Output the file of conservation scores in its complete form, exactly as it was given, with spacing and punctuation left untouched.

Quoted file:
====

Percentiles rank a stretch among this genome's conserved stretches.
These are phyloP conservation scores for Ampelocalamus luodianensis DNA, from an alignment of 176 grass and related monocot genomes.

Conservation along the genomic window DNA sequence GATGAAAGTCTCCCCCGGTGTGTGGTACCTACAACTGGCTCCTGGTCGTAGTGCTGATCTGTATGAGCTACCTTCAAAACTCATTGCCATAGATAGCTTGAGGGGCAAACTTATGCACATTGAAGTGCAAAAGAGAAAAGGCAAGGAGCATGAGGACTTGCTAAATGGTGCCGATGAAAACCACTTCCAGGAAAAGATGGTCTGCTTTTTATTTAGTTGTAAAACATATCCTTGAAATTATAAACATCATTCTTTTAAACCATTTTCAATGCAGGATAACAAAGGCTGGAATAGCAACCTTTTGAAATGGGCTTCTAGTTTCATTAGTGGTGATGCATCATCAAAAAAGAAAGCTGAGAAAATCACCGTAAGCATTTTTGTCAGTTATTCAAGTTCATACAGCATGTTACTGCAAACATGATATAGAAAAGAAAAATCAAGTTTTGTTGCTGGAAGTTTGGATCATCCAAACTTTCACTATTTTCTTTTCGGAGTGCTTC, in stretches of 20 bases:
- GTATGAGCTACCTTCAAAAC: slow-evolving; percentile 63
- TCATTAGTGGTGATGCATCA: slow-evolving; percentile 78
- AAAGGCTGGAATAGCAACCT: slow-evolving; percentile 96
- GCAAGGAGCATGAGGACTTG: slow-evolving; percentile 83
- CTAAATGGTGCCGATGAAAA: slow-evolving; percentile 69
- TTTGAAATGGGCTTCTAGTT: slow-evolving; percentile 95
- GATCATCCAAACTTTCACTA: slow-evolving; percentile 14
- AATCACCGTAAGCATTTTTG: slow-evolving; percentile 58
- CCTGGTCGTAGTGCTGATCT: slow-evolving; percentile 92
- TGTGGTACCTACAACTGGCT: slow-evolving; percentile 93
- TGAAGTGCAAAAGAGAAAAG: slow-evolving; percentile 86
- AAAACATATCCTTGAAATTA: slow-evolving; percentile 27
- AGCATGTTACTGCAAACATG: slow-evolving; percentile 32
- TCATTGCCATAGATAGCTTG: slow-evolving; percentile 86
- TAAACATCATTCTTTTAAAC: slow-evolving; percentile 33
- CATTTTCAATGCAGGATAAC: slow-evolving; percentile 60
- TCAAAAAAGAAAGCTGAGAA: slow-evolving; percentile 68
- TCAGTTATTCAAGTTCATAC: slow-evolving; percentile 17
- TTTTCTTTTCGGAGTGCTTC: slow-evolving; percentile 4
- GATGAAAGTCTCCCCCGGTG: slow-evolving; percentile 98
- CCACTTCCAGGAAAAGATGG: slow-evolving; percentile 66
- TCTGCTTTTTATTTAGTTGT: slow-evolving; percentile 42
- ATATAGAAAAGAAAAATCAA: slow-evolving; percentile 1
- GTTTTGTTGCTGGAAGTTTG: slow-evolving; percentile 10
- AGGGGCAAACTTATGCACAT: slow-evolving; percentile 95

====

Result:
Percentiles rank a stretch among this genome's conserved stretches.
These are phyloP conservation scores for Ampelocalamus luodianensis DNA, from an alignment of 176 grass and related monocot genomes.

Conservation along the genomic window DNA sequence GATGAAAGTCTCCCCCGGTGTGTGGTACCTACAACTGGCTCCTGGTCGTAGTGCTGATCTGTATGAGCTACCTTCAAAACTCATTGCCATAGATAGCTTGAGGGGCAAACTTATGCACATTGAAGTGCAAAAGAGAAAAGGCAAGGAGCATGAGGACTTGCTAAATGGTGCCGATGAAAACCACTTCCAGGAAAAGATGGTCTGCTTTTTATTTAGTTGTAAAACATATCCTTGAAATTATAAACATCATTCTTTTAAACCATTTTCAATGCAGGATAACAAAGGCTGGAATAGCAACCTTTTGAAATGGGCTTCTAGTTTCATTAGTGGTGATGCATCATCAAAAAAGAAAGCTGAGAAAATCACCGTAAGCATTTTTGTCAGTTATTCAAGTTCATACAGCATGTTACTGCAAACATGATATAGAAAAGAAAAATCAAGTTTTGTTGCTGGAAGTTTGGATCATCCAAACTTTCACTATTTTCTTTTCGGAGTGCTTC, in stretches of 20 bases:
- GTATGAGCTACCTTCAAAAC: slow-evolving; percentile 63
- TCATTAGTGGTGATGCATCA: slow-evolving; percentile 78
- AAAGGCTGGAATAGCAACCT: slow-evolving; percentile 96
- GCAAGGAGCATGAGGACTTG: slow-evolving; percentile 83
- CTAAATGGTGCCGATGAAAA: slow-evolving; percentile 69
- TTTGAAATGGGCTTCTAGTT: slow-evolving; percentile 95
- GATCATCCAAACTTTCACTA: slow-evolving; percentile 14
- AATCACCGTAAGCATTTTTG: slow-evolving; percentile 58
- CCTGGTCGTAGTGCTGATCT: slow-evolving; percentile 92
- TGTGGTACCTACAACTGGCT: slow-evolving; percentile 93
- TGAAGTGCAAAAGAGAAAAG: slow-evolving; percentile 86
- AAAACATATCCTTGAAATTA: slow-evolving; percentile 27
- AGCATGTTACTGCAAACATG: slow-evolving; percentile 32
- TCATTGCCATAGATAGCTTG: slow-evolving; percentile 86
- TAAACATCATTCTTTTAAAC: slow-evolving; percentile 33
- CATTTTCAATGCAGGATAAC: slow-evolving; percentile 60
- TCAAAAAAGAAAGCTGAGAA: slow-evolving; percentile 68
- TCAGTTATTCAAGTTCATAC: slow-evolving; percentile 17
- TTTTCTTTTCGGAGTGCTTC: slow-evolving; percentile 4
- GATGAAAGTCTCCCCCGGTG: slow-evolving; percentile 98
- CCACTTCCAGGAAAAGATGG: slow-evolving; percentile 66
- TCTGCTTTTTATTTAGTTGT: slow-evolving; percentile 42
- ATATAGAAAAGAAAAATCAA: slow-evolving; percentile 1
- GTTTTGTTGCTGGAAGTTTG: slow-evolving; percentile 10
- AGGGGCAAACTTATGCACAT: slow-evolving; percentile 95